5 Ways to Tap Into Your Purpose


Hi my friends,

I want to take this week to do a little part two, of last week’s blog about purpose! I received so many notes and positive feedback from many of you, resonating with this new way of reframing the concept of purpose, and I’m so grateful. I wrote last weeks blog from my own experience and frustration with how purpose used to show up in my life, and it feels so much more aligned and integrated coming from the inside out. If you missed last week’s blog, you can catch up on it here.

This week I wanted to dive in deeper into some tangible steps to tap into, and actively cultivate that feeling of purpose. It’s so easy to fall in love with an idea, concept, or intention, and then get lost in the implementation, so I wanted to share how I put purpose into practice.

Last week I said, I don’t believe that purpose is a steady, permanent concept, but rather something fluid that changes and evolves along with us, and that’s what makes it fun! Below are five simple action items that you can start to implement today, to help you feel more connected to your own purpose. I hope you find them helpful!

  1. Daily connection with myself. Life changes from minute to minute, but you can always find a sense of being centered when you stop, close your eyes, and breathe. I will never be able to describe enough, the feelings, rejuvenation, inspiration, and clarity I receive when I connect with myself on a regular basis. This can look like a daily meditation practice, journaling, dancing, taking walks, or anything that makes you feel connected and at peace.
  2. Limit distractions. It’s really easy to be confused and overwhelmed when life around you is confusing and overwhelming. This has happened to me on more than one occasion, where I was so desperately seeking clarity and direction, and couldn’t see it clearly because I had so many distractions in my life. The important things in life rise to the surface when we clear away the unnecessary clutter and chaos. This looks like setting boundaries, saying no, and leaving something on your to-do list for a later date. PS–it’s okay to do this!
  3. Be present. As corny and cliche as it sounds, I really do believe that life is guiding us and sending us messages and signs along the way; we just have to be present to it. So often we allow ourselves to do too many things at once, and miss out on the beauty and the wisdom that so naturally appears when we are present. This looks like leaving your phone in the other room when you’re having a conversation with someone, not multitasking, and setting boundaries with technology.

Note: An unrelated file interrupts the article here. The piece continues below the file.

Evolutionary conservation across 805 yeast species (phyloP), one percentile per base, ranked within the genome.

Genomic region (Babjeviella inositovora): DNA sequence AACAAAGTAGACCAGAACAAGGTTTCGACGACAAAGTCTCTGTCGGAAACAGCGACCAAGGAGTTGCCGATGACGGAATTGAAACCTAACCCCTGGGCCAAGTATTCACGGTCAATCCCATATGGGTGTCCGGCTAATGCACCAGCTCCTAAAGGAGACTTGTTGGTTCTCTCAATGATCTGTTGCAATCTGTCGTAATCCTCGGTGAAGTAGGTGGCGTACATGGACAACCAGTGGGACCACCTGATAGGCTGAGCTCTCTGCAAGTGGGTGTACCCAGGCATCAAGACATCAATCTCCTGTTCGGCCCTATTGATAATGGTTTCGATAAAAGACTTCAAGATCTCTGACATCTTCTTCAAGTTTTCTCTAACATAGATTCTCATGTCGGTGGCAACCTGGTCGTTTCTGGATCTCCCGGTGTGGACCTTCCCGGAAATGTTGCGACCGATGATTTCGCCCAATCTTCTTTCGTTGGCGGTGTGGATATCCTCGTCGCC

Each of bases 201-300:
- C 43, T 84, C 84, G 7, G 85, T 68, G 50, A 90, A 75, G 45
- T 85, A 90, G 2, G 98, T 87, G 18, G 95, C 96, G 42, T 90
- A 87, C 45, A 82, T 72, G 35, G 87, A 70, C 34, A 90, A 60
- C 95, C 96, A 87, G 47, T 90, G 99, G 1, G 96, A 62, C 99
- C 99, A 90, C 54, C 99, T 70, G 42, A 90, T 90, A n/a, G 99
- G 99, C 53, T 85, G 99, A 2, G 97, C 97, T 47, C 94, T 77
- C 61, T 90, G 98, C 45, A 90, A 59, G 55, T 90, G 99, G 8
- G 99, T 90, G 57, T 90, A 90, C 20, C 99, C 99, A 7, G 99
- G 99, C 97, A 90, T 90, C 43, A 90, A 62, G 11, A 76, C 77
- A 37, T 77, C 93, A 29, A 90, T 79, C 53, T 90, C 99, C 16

4. Follow simple joys. Sometimes we get too much into our heads about what purpose and meaning is supposed to look like in our lives, when in reality our bodies and intuition have the clues all along. Start to notice the simple actions or interactions that excite you, make you want to learn more, leave you curious, and optimistic. These are the breadcrumbs that you can collect in creating a purposeful life. This can look like driving a few minutes extra to go to a coffee shop that makes you happy, going for a walk in a new part of town, or exploring a class in a topic that has always interested you.
  5. Care for the life you have. Our minds love to wander into wondering about what things would be like if we were presented with different circumstances or if we had the things we truly desired. While it’s important to dream and actively cultivate our desires, we also need to remember to keep watering the garden that we have right now. Life moves forward and progresses when we honor and care for what we have in the present. Show up for your life now, so you don’t allow the life you’re creating for yourself to pass you by.

xo, Michelle

Loading Facebook Comments ...

Leave A Comment

Your email address will not be published. Required fields are marked *

Editors Pick

The Practice by Barb Schmidt

Barb offers readers life-changing spiritual guidance in an easy to follow format, and what makes this book so magnificent is that she has infused her own stories and struggles to help readers connect and learn.
Gabrielle Bernstein, New York Times bestselling author of May Cause Miracles